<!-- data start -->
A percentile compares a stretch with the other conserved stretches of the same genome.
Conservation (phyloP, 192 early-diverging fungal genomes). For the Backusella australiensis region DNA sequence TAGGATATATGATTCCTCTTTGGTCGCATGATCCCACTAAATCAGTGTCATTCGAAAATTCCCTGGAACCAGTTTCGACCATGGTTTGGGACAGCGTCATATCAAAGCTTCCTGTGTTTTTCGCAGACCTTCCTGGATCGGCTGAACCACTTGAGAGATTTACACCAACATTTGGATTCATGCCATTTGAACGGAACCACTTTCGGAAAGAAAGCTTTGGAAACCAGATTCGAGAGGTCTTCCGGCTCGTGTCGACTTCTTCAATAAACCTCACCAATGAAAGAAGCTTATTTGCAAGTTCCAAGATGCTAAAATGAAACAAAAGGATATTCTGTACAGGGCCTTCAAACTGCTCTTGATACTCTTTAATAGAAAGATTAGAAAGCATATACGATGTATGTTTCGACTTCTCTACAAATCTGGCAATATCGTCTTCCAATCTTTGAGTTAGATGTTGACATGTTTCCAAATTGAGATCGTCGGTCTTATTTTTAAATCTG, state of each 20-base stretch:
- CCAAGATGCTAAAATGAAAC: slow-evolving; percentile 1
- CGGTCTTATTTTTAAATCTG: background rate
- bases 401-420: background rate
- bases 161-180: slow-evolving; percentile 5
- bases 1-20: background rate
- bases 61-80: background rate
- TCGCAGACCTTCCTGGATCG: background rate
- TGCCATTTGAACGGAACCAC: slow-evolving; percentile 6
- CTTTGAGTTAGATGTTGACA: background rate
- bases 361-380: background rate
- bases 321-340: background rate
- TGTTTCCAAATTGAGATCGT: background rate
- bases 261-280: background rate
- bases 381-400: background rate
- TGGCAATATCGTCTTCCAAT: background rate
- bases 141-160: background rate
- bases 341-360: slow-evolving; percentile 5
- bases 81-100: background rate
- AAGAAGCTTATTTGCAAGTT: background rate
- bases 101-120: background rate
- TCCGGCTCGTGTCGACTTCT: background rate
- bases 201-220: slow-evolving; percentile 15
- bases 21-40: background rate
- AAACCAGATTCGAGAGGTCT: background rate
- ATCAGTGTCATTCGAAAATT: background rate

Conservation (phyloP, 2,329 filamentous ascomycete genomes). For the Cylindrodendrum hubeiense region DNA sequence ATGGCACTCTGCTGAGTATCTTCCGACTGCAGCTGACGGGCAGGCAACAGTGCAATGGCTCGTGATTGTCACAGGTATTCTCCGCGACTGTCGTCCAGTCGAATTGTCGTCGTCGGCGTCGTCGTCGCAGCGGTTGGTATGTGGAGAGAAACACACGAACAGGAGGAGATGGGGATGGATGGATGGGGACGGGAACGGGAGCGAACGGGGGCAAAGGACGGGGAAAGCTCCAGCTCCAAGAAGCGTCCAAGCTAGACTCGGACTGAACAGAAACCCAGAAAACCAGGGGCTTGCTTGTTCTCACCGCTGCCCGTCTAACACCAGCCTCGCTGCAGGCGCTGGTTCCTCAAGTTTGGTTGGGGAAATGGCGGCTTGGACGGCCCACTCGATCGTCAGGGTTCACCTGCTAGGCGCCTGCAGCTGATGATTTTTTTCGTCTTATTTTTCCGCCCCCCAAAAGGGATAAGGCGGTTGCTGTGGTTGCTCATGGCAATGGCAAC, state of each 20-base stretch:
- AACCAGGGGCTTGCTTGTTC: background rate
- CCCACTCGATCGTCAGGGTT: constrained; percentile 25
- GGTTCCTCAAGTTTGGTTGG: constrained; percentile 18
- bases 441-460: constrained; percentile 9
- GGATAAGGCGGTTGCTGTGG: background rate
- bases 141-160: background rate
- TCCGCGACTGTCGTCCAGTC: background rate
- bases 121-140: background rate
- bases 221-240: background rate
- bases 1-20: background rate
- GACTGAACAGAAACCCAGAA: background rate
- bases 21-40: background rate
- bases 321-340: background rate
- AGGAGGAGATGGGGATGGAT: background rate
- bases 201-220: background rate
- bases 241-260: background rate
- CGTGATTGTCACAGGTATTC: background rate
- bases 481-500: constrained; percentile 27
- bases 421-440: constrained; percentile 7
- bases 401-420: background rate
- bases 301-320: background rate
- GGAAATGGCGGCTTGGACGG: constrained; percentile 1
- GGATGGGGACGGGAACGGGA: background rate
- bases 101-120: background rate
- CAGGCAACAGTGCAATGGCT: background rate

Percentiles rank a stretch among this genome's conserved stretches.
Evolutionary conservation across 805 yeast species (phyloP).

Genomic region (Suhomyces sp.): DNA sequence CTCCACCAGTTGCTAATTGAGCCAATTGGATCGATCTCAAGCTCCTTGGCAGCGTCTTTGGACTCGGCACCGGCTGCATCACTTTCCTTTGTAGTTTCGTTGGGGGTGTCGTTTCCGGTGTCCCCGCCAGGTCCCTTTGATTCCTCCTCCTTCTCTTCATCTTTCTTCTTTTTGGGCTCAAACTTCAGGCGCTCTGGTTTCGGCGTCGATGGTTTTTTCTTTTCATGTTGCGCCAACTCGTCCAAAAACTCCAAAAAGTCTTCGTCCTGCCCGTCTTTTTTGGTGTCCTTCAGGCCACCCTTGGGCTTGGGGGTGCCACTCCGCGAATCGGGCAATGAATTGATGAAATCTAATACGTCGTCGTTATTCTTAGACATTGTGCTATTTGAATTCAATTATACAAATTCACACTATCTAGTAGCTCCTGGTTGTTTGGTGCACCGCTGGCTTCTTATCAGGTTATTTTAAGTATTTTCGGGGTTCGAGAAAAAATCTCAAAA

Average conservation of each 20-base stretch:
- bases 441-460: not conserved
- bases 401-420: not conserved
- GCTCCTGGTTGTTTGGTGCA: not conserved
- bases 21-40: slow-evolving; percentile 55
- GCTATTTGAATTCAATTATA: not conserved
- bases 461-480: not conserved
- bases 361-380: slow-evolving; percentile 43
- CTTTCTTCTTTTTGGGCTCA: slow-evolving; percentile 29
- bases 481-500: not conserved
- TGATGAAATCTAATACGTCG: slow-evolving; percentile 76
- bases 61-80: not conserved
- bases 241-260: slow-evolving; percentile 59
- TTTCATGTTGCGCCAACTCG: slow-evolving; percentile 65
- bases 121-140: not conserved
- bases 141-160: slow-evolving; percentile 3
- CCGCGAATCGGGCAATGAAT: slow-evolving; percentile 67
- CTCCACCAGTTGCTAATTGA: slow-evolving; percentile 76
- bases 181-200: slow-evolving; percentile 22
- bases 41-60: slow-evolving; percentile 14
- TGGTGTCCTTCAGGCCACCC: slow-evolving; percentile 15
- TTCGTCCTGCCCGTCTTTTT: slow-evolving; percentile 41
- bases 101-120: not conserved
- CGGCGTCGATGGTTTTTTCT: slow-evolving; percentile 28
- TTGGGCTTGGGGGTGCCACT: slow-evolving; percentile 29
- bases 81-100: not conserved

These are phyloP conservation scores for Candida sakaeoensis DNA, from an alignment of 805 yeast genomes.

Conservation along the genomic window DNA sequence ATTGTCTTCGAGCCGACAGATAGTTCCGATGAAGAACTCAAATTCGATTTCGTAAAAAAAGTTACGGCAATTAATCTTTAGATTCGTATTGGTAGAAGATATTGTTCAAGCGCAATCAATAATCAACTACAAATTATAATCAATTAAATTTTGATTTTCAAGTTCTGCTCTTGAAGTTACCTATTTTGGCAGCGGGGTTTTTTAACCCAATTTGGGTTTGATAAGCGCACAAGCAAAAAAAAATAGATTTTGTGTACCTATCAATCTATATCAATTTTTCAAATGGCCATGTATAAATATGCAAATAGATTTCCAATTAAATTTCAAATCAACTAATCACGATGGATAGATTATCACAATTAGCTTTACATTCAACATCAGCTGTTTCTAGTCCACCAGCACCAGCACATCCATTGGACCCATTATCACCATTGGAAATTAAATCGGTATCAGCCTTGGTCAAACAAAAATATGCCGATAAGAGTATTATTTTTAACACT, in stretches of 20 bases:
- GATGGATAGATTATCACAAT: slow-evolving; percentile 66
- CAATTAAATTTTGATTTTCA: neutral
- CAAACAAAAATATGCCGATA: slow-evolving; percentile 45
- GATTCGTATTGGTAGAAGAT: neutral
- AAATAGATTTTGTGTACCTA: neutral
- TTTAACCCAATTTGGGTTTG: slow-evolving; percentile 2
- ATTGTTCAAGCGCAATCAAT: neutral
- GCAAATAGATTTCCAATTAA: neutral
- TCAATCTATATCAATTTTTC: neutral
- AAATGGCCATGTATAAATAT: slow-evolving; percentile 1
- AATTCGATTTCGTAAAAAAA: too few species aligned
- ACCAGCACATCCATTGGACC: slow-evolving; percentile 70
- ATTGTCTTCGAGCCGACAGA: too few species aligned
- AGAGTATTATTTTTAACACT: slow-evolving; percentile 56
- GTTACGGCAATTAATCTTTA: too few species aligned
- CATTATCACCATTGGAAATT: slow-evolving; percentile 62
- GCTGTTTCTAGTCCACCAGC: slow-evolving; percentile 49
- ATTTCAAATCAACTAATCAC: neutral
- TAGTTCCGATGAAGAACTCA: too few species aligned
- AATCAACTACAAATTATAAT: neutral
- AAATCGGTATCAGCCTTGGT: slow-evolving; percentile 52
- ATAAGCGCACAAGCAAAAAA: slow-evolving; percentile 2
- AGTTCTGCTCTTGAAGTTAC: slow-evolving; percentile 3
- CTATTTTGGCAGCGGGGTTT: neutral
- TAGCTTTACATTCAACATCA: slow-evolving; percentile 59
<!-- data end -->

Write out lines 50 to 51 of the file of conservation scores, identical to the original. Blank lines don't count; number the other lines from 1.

- GGAAATGGCGGCTTGGACGG: constrained; percentile 1
- GGATGGGGACGGGAACGGGA: background rate